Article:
Israel is facing fresh political turmoil after Kadima – the largest party in the country's Parliament – quit the coalition government of Prime Minister Benyamin Netanyahu.
Kadima abandoned the coalition a mere two months after joining following a disagreement over the drafting of ultra-orthodox Jews into the army.
Kadima, the largest party in the Knesset with 28 of its 120 seats, had joined the government in May with the declared aim of ending a decades-old blanket exemption of Jewish seminary students from military service.
In the early days of Israel’s existence, then-Prime Minister David Ben-Gurion agreed to exempt about 400 pious students from military service so they could devote themselves to a lifetime of studying Jewish scriptures.
Now that number has swollen to about 60,000 men, all of whom are supported by state handouts, intermittent work or donations from family and friends.
Meanwhile, secular men and women in Israel are required to perform a two to three-year stint in the military stint upon turning 18 years old.
The pressure from the secular majority has therefore mounted for a more equal sharing of the military burden.
The Supreme Court ruled in February that a temporary law that codified the exemptions was unconstitutional and set an August 1 deadline for its expiry.
The sides, however, were unable to forge a compromise.
"We made a real effort to push toward a new law that would change the balance of service," Kadima leader Shaul Mofaz told at a news conference on Tuesday.
Mofaz said he tried to forge a "new social contract," but was presented with "red lines" that could not be crossed.
"We are going back with our heads held high to lead the nation in the opposition," he declared.
In a letter to Mofaz, Netanyahu expressed regret over his decision.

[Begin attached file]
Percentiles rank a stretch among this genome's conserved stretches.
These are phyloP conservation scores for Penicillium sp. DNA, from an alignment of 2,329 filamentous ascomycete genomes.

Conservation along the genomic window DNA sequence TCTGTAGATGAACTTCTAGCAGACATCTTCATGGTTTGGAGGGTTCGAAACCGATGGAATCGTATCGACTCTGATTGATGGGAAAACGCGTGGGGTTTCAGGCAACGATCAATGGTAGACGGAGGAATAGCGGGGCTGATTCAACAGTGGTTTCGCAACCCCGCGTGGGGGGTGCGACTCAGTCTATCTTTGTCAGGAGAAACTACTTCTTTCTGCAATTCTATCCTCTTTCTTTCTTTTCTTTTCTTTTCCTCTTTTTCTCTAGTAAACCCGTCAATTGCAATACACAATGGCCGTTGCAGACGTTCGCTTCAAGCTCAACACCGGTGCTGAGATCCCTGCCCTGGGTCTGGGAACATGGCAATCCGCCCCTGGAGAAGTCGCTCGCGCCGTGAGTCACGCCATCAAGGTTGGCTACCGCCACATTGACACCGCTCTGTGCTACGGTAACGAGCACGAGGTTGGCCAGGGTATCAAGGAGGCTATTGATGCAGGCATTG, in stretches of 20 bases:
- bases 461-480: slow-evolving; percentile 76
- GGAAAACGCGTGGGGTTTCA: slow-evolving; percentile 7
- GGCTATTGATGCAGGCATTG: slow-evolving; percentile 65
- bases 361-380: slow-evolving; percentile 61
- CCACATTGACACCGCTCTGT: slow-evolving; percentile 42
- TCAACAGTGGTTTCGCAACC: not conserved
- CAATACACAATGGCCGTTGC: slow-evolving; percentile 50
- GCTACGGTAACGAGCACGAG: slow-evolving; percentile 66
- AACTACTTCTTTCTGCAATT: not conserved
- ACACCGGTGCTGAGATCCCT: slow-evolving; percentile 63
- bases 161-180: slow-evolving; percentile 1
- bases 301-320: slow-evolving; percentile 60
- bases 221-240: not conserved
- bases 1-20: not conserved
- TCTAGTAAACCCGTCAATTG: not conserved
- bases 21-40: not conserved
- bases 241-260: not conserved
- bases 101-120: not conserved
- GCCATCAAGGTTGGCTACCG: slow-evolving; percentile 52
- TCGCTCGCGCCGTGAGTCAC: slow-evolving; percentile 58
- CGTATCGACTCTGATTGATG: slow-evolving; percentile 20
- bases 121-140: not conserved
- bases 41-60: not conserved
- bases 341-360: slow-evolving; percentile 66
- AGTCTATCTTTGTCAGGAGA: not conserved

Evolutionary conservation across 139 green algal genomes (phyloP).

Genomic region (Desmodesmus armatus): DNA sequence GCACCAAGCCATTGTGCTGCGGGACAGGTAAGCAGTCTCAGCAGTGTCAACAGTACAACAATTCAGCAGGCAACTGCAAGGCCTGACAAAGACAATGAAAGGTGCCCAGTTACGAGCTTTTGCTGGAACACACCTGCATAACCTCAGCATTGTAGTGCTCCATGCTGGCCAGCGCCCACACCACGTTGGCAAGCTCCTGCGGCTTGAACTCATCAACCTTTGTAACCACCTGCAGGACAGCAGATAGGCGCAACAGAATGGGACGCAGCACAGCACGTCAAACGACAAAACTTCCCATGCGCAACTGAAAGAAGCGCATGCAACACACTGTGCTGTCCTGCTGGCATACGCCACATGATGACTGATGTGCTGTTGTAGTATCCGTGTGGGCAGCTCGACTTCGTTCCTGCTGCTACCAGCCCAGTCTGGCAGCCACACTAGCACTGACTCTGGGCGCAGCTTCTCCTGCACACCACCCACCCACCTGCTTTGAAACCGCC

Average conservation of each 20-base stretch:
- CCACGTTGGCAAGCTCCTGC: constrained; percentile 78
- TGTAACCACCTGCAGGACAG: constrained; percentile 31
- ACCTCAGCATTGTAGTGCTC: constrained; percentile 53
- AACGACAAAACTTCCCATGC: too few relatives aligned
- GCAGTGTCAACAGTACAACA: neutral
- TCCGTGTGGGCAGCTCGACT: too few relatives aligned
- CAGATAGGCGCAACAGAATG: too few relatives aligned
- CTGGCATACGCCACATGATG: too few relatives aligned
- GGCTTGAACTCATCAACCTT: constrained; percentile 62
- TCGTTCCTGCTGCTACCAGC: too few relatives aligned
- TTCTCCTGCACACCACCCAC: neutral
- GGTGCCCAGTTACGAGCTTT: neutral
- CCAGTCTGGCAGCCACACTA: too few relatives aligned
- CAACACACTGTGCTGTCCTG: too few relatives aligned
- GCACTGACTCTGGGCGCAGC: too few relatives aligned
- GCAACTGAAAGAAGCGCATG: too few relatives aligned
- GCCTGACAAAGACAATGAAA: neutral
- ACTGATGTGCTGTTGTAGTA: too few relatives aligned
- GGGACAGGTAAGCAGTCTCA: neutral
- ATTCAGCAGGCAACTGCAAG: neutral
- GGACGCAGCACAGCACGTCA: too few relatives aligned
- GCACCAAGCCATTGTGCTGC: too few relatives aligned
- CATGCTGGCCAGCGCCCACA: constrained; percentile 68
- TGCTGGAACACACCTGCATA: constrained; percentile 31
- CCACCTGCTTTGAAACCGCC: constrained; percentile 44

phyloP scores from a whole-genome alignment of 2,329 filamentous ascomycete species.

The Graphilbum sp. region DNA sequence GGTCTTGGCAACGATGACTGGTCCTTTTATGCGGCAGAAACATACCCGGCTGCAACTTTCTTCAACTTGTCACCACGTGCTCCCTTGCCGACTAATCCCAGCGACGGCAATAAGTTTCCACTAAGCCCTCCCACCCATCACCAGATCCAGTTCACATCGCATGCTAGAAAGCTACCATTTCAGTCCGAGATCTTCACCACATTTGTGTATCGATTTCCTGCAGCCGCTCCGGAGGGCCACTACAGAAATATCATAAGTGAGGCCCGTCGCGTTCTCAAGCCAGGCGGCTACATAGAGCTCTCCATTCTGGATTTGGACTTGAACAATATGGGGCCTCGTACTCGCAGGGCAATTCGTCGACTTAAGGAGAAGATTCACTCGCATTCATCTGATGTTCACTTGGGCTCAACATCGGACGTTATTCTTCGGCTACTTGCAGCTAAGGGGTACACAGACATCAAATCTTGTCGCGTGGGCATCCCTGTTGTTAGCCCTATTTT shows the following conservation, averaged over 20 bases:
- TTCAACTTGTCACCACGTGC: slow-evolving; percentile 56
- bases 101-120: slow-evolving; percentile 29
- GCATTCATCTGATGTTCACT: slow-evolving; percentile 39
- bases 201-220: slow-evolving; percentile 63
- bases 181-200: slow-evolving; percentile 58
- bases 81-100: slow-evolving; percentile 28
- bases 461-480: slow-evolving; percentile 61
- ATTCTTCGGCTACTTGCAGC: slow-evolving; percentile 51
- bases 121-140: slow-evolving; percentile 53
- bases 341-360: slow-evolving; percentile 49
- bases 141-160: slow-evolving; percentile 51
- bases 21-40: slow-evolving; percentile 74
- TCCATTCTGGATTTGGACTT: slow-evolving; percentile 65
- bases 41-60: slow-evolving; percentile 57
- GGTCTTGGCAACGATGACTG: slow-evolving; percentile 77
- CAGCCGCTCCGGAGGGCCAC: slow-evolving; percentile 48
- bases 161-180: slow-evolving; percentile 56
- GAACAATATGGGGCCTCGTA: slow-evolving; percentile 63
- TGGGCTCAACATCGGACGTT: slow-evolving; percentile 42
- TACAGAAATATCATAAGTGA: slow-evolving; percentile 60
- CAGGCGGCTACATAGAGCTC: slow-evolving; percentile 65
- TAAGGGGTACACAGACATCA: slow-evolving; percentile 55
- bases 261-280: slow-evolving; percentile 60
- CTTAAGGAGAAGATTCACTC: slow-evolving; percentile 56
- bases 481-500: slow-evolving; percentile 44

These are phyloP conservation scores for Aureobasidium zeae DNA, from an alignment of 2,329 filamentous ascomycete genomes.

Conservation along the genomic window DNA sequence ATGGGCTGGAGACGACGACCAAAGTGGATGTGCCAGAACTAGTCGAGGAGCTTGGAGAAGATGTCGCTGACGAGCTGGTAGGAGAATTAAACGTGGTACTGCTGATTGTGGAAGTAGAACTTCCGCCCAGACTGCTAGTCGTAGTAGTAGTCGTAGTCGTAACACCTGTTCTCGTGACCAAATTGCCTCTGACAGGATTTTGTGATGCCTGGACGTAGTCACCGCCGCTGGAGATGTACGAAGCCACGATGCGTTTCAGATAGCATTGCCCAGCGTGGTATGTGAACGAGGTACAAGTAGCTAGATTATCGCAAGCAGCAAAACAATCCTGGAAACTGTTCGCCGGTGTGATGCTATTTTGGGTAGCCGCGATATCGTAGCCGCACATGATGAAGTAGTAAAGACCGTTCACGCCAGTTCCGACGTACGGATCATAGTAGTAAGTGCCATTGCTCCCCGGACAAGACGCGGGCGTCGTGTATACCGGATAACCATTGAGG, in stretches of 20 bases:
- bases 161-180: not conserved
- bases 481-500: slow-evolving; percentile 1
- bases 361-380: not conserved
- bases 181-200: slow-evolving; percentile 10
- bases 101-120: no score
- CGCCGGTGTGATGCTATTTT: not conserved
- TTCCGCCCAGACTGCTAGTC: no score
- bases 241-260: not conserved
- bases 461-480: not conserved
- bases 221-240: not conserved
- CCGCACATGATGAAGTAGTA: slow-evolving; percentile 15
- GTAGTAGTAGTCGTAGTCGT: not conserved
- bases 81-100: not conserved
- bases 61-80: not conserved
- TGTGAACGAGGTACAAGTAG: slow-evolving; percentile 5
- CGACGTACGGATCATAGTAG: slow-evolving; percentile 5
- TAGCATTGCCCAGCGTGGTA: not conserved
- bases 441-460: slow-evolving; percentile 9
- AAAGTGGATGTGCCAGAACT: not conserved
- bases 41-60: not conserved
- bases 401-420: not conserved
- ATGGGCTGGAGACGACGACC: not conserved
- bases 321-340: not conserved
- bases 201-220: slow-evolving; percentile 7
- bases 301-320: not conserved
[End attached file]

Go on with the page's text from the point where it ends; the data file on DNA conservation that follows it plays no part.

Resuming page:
"I am sorry that you decided to give up the opportunity to bring about a historic change. After 64 years we were very close to a significant change in spreading the burden (of army service)," he said. "I will continue to work to bring a responsible solution that Israeli society expects."
Netanyahu had sought a system that would gradually draft growing numbers of ultra-Orthodox over several years, and continue the exemptions for a smaller number of them.
Mofaz wanted fewer exemptions and for the ultra-religious to be incorporated much faster. The talks were complicated by calls for Israel's Arab minority, who are exempt from the draft, to be forced into civilian national service.
Kadima's addition gave Netanyahu a majority of 94 seats in the 120-member parliament, raising hopes that they would not only resolve the draft issue but also make progress on peace matters with the Palestinians.
Mofaz, a political moderate, favors broad concessions to the Palestinians and has proposed the formation of an interim Palestinian state while its final borders are being negotiated.
With Mofaz's departure, Netanyahu appears to retain control of a majority in parliament.
But, as RT’s Paula Slier reports from Tel Aviv, the break-up is widely seen in Israel as a serious political blow to Netanyahu and more broadly, the Mideast peace process.
It no longer allows Netanyahu to claim that he presides over a government of national unity.
It makes him much weaker both domestically and internationally, as it comes at a time when Israel is trying to deal with its worsening public image in light of a number of issues: social protests, unstable neighbors and internal political upheaval.